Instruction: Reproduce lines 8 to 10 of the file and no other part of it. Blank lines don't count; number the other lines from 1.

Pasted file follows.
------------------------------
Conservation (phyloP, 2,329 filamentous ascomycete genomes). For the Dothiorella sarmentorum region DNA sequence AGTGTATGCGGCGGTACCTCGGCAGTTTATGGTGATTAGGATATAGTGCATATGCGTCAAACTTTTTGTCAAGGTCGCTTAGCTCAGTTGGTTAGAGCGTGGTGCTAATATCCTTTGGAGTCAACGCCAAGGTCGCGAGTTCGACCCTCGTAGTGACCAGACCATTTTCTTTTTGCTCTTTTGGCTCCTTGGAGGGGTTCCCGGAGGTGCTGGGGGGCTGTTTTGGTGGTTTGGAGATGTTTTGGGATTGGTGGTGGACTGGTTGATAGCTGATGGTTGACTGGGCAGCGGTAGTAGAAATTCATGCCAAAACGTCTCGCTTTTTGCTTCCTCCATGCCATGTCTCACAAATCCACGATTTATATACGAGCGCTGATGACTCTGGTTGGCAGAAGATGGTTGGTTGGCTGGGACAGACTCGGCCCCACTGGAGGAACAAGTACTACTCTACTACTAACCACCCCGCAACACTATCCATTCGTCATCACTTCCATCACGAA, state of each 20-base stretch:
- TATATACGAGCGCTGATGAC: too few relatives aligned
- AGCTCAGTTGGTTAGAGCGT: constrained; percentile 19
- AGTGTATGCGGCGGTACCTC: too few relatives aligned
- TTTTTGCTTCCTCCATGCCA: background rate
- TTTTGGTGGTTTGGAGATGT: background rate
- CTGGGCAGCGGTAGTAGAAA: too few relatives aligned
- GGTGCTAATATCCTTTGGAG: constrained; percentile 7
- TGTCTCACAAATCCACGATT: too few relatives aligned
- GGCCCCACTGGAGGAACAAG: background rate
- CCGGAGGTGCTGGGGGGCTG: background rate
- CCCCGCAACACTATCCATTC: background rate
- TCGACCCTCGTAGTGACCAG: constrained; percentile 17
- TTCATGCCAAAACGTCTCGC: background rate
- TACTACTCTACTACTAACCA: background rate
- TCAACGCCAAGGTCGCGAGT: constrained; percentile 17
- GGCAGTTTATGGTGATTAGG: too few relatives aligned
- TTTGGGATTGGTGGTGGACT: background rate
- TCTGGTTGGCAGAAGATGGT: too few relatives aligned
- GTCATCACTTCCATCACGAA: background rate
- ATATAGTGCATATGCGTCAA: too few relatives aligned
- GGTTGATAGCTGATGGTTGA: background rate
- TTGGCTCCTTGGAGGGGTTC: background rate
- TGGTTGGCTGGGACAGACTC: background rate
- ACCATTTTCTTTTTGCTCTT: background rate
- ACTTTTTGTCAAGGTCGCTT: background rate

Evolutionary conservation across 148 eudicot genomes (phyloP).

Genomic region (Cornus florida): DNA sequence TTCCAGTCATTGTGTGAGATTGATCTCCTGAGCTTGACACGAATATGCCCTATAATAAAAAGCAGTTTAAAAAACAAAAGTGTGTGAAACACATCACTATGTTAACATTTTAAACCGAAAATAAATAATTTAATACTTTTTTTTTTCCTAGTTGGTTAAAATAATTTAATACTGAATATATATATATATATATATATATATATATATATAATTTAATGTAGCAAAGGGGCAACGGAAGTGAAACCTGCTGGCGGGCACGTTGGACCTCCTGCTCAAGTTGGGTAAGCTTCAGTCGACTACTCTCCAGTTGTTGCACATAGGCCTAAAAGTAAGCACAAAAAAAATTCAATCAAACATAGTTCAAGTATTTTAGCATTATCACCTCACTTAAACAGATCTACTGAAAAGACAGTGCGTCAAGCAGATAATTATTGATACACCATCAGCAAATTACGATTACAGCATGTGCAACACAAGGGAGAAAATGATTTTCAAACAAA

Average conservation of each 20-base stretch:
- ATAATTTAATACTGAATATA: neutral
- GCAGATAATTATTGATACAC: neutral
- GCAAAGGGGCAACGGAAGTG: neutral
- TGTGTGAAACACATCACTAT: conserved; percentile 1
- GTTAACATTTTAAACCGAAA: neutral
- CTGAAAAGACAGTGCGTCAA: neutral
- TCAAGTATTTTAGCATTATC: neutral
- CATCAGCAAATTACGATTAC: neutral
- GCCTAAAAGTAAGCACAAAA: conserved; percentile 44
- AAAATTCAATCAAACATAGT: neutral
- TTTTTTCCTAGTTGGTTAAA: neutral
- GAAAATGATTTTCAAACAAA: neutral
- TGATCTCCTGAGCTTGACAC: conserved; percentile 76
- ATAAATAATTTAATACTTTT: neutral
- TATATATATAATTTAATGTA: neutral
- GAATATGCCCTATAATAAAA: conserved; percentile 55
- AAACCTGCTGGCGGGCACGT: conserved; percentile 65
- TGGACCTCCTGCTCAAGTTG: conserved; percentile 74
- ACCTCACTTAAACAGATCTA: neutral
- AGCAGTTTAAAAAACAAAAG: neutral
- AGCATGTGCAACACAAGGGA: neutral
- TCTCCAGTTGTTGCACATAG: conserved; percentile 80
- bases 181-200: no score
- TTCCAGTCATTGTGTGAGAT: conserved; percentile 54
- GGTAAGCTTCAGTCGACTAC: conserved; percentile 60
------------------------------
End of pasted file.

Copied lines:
- GGTGCTAATATCCTTTGGAG: constrained; percentile 7
- TGTCTCACAAATCCACGATT: too few relatives aligned
- GGCCCCACTGGAGGAACAAG: background rate